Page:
# Rotating squares

I have here an example of how a rotation matrix operates a parametric representation of a square.

R15 = {{Cos[π/12], -Sin[π/12]}, {Sin[π/12], Cos[π/12]}};
R30 = {{Cos[π/6], -Sin[π/6]}, {Sin[π/6], Cos[π/6]}};
R45 = {{Cos[π/4], -Sin[π/4]}, {Sin[π/4], Cos[π/4]}};
R60 = {{Cos[π/3], -Sin[π/3]}, {Sin[π/3], Cos[π/3]}};
R75 = {{Cos[(5 π)/12], -Sin[(5 π)/12]}, {Sin[(5 π)/12], Cos[(5 π)/12]}};

r1 = {t, -1};
r2 = {1, t};
r3 = {t, 1};
r4 = {-1, t};
rsq15 = {R15.r1, R15.r2, R15.r3, R15.r4};
rsq30 = {R30.r1, R30.r2, R30.r3, R30.r4};
rsq45 = {R45.r1, R45.r2, R45.r3, R45.r4};
rsq60 = {R60.r1, R60.r2, R60.r3, R60.r4};
rsq75 = {R75.r1, R75.r2, R75.r3, R75.r4};
ParametricPlot[{sq, rsq15, rsq30, rsq45, rsq60, rsq75}, {t, -1, 1}]


How would you minimize the amount of code necessary?

If you need a more literal refactoring of your code, rather than bill's Line drawing, consider:

R15 = RotationMatrix[π/12];  (* thanks to J. M. ! *)

rr = {{t, -1}, {1, t}, {t, 1}, {-1, t}};

sqrs = NestList[#.R15 &, rr, 5];

ParametricPlot[sqrs, {t, -1, 1}]


• R15 = RotationMatrix[π/12]; is shorter. FWIW, here's how to sidestep the use of MatrixPower[] altogether: rr = {{t, -1}, {1, t}, {t, 1}, {-1, t}}; sqrs = Array[rr.RotationMatrix[(1 - #) π/12] &, 5]; ParametricPlot[sqrs, {t, -1, 1}] Commented May 26, 2017 at 15:31
• Very nice! Thanks for the lesson. :-) Commented May 26, 2017 at 15:32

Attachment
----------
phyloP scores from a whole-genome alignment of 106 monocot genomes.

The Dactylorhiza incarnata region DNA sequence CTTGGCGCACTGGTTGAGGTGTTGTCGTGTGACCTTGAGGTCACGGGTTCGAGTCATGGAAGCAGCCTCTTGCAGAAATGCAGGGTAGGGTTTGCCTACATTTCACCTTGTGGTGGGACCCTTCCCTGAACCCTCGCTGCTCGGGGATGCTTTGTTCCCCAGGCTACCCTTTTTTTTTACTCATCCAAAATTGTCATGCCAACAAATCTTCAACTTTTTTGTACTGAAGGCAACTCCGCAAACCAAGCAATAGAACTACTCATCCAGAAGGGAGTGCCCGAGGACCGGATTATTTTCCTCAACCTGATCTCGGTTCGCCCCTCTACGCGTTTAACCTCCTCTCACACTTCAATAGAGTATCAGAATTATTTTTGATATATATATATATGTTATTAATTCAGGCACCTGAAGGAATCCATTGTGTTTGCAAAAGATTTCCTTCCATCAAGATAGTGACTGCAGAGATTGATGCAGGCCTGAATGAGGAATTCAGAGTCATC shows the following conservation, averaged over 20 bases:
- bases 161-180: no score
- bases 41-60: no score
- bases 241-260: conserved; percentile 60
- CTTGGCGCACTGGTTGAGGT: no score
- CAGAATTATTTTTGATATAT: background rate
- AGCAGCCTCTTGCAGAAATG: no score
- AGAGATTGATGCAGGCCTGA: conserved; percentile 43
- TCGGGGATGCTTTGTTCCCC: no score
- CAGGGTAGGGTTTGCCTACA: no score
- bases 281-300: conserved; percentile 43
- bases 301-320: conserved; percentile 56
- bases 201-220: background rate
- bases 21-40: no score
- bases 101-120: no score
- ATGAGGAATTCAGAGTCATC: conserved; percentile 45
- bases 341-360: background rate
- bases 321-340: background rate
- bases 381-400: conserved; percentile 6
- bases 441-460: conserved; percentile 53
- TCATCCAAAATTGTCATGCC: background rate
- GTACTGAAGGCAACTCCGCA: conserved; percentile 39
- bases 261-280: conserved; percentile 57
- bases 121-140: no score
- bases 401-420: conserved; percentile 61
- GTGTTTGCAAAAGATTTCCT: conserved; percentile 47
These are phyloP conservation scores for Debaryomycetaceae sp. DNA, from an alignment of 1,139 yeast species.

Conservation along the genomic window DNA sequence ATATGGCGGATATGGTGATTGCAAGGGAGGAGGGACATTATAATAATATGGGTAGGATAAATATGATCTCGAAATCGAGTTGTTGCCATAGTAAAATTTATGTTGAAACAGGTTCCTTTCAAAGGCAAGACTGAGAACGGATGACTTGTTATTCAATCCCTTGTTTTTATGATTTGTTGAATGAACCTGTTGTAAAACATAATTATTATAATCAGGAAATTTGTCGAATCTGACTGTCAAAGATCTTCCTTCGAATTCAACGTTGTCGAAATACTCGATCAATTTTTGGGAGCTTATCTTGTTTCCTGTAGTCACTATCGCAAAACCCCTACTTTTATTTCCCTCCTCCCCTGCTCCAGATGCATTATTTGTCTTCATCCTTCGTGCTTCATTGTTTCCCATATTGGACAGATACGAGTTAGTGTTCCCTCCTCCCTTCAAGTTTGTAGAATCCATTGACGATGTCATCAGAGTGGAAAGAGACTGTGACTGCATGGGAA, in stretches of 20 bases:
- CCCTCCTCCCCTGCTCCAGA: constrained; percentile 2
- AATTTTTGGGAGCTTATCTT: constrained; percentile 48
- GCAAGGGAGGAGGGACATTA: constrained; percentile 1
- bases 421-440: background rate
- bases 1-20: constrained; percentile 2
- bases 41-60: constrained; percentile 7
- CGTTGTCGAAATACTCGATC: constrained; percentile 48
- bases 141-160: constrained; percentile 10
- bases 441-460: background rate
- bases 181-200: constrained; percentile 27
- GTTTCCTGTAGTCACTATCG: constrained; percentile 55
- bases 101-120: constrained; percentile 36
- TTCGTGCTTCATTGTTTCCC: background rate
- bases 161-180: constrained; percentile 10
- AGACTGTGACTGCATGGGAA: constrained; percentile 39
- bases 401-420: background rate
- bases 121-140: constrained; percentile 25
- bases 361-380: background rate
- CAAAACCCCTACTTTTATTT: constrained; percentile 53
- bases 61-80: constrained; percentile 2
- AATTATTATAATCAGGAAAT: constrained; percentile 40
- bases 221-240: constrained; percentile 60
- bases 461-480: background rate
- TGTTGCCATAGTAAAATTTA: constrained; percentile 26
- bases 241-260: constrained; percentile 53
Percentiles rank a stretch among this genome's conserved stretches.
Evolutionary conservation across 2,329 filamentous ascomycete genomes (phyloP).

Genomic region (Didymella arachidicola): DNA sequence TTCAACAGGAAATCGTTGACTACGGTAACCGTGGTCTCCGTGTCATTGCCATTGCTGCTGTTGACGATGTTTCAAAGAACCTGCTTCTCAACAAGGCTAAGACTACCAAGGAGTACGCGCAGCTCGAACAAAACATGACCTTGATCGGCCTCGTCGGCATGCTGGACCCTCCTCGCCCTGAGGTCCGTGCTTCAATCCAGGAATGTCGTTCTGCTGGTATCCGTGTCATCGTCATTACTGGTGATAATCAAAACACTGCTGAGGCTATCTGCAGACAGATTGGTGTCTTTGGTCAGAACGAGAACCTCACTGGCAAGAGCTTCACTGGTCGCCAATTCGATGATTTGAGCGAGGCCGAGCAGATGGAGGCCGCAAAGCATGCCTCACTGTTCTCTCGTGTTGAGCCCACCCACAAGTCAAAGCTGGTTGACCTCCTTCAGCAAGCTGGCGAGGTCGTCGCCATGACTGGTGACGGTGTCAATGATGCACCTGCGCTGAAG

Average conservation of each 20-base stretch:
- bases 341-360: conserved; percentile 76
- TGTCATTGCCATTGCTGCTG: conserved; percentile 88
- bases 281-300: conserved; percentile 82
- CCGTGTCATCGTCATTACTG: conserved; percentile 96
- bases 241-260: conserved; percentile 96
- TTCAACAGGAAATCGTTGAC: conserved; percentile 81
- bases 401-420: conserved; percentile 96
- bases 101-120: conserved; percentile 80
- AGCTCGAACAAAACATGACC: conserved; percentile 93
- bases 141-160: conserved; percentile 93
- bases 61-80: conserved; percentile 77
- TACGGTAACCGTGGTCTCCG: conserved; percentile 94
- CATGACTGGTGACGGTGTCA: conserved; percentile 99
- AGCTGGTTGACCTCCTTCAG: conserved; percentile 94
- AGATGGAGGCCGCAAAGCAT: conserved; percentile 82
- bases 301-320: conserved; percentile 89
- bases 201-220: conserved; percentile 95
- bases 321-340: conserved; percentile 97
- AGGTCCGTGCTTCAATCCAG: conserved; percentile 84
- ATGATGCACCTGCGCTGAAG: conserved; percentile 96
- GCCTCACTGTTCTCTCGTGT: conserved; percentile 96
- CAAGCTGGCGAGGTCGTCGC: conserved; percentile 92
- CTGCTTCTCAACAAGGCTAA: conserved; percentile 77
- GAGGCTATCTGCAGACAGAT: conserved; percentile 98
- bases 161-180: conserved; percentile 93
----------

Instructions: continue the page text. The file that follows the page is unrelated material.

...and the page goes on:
You could use graphics objects:

Graphics[Rotate[Line[{{1,1}, {1,-1}, {-1,-1}, {-1,1}, {1,1}}], #]
&/@ Range[Pi/16, Pi/2, Pi/16]]


Personally, I would recommend that such figures be generated from primitives, as in bill's answer. Nevertheless, allow me to present a slight curiosity based on this math.SE answer:

PolarPlot[Table[Sec[Mod[θ - k π/12, π/2] - π/4], {k, -3, 2}] // Evaluate, {θ, 0, 2 π}]


rr = {{t, -1}, {1, t}, {t, 1}, {-1, t}};
rotations = Map[RotationTransform[#][rr] &, Range[0, 2 Pi, 2 Pi/5]];
ParametricPlot[rotations, {t, -1, 1}]


• You can also use Graphics@Table[Line@CirclePoints[{1,θ},4], {θ, 0, π, π/8}] Commented May 26, 2017 at 19:24

You've got several choices for the basic square:

Line[{{1, 1}, {1, -1}, {-1, -1}, {-1, 1}, {1, 1}}]


or, with FaceForm[], EdgeForm[Black], either of

Polygon@CirclePoints[Sqrt[2], 4]
Rectangle[{-1, -1}, {1, 1}]


Then I'd probably use GeometricTransform:

Graphics[{
FaceForm[], EdgeForm[Black],
GeometricTransformation[
Rectangle[{-1, -1}, {1, 1}],
RotationMatrix /@ (Pi Range[8]/16)
]
}]


But this explicitly constructs all the coordinates:

Graphics[{
FaceForm[], EdgeForm[Black],
Polygon@ Transpose[
CirclePoints[Sqrt[2], 4] . Transpose[RotationMatrix /@ (Pi Range[8]/16), {2, 3, 1}]]
]
}]